Wednesday, September 25, 2013

"Real Talk" with God

For my own personal spiritual growth, I picked up Walter Brueggemann's Praying the Psalms.  It's a fairly short book that talks about ways that we can approach the psalms as lenses which focus our language when we pray.

I found this book to be extremely powerful when I start thinking about how I've approached the psalms in the past, and how we can begin to use the psalms as our own prayers and then allow our prayers to be transformed by the beauty and the power found in the raw language of these texts.

One of Brueggemann's points that I found to be helpful when talking about the psalms is that we should not shy away from the raw and powerful language found in the psalms.  He raises, and I agree, that our culture has gotten focused on political correctness and precise language.  This "correct" way of speaking has robbed our language of it's power to name, shape, and transform our emotions.  We get so hung up on what we are about to say and we want to make sure that it conveys the exact feeling we are trying to get across, that we forget that emotions (and the language associated with them) are messy.  Our emotions are not easily labeled or put away into precise, tidy holes.  No, emotional language is precise, perhaps only because of its imprecision.

So too, the psalms are not neat, tidy poems.  Instead they are often full of raw, concrete images that we feel a need to shy away from because, "You can't say that!"  Instead, we can use this emotionally charged and raw language to give voice to the cries that are on the tip of our tongues.  We can give our thoughts and feelings a name, and in giving them a name, we are able to start turning them over to the One who can bear the weight of our emotional burdens.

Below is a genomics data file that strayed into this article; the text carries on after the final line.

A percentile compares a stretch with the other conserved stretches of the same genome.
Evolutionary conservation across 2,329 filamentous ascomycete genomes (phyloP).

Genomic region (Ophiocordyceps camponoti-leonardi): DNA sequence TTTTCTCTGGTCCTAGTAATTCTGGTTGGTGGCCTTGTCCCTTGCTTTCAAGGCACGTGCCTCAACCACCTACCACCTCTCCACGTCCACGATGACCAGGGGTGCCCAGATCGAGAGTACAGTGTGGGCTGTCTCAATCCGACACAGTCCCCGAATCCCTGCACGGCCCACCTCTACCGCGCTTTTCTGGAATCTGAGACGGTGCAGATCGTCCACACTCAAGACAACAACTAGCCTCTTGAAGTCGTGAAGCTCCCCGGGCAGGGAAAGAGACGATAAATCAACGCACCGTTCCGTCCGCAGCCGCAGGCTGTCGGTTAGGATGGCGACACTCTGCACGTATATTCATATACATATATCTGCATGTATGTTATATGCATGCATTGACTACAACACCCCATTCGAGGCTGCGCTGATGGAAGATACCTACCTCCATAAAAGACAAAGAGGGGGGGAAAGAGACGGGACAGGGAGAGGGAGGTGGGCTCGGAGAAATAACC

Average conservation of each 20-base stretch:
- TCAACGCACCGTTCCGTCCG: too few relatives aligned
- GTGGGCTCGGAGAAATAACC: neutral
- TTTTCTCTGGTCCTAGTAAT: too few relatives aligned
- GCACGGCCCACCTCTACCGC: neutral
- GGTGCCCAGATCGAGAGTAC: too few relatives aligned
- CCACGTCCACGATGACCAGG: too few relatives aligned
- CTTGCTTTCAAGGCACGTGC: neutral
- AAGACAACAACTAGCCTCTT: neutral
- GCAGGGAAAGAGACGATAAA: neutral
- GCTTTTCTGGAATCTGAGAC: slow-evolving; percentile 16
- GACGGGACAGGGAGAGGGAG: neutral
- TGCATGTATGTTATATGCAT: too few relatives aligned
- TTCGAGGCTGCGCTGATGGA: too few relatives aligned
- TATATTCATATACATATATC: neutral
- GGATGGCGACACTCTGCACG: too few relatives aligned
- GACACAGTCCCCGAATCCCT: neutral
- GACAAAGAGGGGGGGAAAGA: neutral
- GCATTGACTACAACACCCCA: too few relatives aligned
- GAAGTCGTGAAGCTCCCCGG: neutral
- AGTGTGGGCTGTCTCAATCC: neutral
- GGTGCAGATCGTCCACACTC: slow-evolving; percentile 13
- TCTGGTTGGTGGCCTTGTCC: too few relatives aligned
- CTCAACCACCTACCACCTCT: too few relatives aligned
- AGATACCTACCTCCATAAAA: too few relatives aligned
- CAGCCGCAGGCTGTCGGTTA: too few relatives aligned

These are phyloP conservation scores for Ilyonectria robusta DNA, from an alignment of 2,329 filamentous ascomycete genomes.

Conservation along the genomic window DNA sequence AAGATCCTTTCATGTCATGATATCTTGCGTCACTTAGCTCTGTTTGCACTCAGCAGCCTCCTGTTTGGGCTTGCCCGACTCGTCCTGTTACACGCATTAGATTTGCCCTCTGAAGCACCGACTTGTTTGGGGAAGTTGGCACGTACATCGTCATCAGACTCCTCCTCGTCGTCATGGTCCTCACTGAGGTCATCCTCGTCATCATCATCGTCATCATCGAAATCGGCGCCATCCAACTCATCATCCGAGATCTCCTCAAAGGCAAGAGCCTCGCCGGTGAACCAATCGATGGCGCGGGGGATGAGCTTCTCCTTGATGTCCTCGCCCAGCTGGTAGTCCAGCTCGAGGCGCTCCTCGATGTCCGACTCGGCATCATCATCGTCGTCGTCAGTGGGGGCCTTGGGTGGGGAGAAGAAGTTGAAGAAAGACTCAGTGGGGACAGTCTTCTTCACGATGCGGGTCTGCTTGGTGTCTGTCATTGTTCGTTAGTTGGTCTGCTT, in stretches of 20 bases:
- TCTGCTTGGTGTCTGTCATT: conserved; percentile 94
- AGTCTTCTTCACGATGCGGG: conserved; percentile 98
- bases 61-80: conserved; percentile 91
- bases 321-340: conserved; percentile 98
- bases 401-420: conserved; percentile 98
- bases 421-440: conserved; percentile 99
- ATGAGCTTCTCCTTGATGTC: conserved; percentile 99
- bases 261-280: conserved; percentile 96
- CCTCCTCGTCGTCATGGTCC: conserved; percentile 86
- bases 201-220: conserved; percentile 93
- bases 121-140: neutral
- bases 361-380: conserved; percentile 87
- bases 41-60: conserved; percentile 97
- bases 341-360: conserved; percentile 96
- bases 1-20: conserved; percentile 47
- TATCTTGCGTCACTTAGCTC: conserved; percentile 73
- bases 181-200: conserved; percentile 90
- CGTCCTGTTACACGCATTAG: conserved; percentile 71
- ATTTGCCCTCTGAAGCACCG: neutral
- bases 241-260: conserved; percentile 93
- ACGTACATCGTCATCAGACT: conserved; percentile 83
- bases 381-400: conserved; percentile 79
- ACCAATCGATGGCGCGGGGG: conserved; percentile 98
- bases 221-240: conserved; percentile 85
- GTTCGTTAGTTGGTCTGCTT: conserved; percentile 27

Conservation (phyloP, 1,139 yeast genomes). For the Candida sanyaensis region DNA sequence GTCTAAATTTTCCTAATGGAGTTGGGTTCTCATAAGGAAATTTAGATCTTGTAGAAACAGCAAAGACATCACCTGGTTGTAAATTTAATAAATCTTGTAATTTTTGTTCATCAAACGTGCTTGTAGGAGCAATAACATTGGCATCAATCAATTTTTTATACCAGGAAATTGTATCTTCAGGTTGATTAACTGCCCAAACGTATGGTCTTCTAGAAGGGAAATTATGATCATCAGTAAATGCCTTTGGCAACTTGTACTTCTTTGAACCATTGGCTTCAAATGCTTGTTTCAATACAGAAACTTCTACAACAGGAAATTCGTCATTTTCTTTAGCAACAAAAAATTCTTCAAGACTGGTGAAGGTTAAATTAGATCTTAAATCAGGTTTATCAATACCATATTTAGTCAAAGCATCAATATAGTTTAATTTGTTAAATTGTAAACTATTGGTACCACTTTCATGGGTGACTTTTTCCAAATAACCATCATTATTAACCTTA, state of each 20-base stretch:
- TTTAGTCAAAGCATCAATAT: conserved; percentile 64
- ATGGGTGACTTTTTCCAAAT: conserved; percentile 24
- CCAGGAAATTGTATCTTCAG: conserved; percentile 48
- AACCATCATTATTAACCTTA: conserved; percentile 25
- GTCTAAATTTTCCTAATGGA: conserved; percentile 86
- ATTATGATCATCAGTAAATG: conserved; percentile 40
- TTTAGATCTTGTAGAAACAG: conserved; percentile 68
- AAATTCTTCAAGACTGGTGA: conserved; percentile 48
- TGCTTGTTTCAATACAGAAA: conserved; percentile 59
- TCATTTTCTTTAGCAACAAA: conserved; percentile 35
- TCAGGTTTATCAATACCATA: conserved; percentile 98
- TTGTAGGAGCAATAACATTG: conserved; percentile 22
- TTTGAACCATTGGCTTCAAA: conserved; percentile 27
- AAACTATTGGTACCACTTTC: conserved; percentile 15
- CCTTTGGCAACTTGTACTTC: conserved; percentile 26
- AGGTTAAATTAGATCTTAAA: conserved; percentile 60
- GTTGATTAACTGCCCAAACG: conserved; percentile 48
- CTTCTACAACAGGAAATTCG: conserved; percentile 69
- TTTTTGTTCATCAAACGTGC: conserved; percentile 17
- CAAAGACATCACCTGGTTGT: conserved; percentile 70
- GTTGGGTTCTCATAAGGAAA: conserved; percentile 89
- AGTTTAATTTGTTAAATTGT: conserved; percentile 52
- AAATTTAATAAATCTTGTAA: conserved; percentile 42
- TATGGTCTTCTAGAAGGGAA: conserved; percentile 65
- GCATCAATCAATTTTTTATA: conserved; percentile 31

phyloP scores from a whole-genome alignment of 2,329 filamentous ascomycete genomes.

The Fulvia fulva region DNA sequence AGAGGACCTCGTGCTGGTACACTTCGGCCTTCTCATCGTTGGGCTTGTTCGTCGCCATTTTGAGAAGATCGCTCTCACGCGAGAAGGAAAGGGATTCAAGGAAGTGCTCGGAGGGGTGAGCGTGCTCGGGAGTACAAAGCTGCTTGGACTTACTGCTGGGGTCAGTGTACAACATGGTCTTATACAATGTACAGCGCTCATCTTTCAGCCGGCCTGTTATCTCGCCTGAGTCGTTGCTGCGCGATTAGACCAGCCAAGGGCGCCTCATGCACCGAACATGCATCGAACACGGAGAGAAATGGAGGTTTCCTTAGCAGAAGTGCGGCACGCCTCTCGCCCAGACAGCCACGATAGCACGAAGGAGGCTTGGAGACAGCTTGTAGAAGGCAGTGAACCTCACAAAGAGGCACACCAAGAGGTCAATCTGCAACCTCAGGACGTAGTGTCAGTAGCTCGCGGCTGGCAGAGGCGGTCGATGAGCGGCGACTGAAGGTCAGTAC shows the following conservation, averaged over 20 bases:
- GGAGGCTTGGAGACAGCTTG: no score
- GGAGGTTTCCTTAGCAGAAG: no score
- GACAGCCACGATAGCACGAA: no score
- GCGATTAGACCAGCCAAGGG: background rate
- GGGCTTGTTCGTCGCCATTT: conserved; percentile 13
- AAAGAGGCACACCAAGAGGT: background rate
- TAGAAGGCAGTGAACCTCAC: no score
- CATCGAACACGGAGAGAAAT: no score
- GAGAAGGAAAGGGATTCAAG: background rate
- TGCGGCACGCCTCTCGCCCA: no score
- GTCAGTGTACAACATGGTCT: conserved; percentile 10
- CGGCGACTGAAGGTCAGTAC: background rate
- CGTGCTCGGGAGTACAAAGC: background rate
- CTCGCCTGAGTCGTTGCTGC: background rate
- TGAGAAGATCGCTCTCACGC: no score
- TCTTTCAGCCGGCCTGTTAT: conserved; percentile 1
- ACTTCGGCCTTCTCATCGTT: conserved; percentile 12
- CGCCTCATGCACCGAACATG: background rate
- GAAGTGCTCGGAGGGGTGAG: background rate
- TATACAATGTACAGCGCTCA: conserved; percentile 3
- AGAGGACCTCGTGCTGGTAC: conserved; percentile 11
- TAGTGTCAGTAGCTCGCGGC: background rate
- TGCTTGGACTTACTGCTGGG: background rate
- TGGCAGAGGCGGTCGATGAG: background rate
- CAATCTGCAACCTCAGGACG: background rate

This might not seem like new information to some, and might be incredibly liberating for others - to hear again that even within our scriptures there are such songs, such poems, of raw power that allow us to name an experience that transcends our individual experience, while making each line, each feeling deeply powerful and personal - that is truly good news!

I think it also opens up to us new avenues of approaching the music that we listen to today.  There are some songs that touch us in such a way, that even though we do not fully understand why we love them, we continue to listen to them over and over again.  Their words become a part of our emotional vocabulary, even though the lyrics are not about us or our lives.

For example, Mat Kearney's "Nothing Left to Lose."

This is one of my favorite songs by Mat, and I love the imagery that he employs throughout the song.  Even though I've not shared many of the experiences that his images draw upon, such as I'm a kid from Oregon, I still connect with the sentiments behind the song.  It gives me a language to help me connect some emotional experiences with music and language and provides an outlet for someone who doesn't "really do feelings."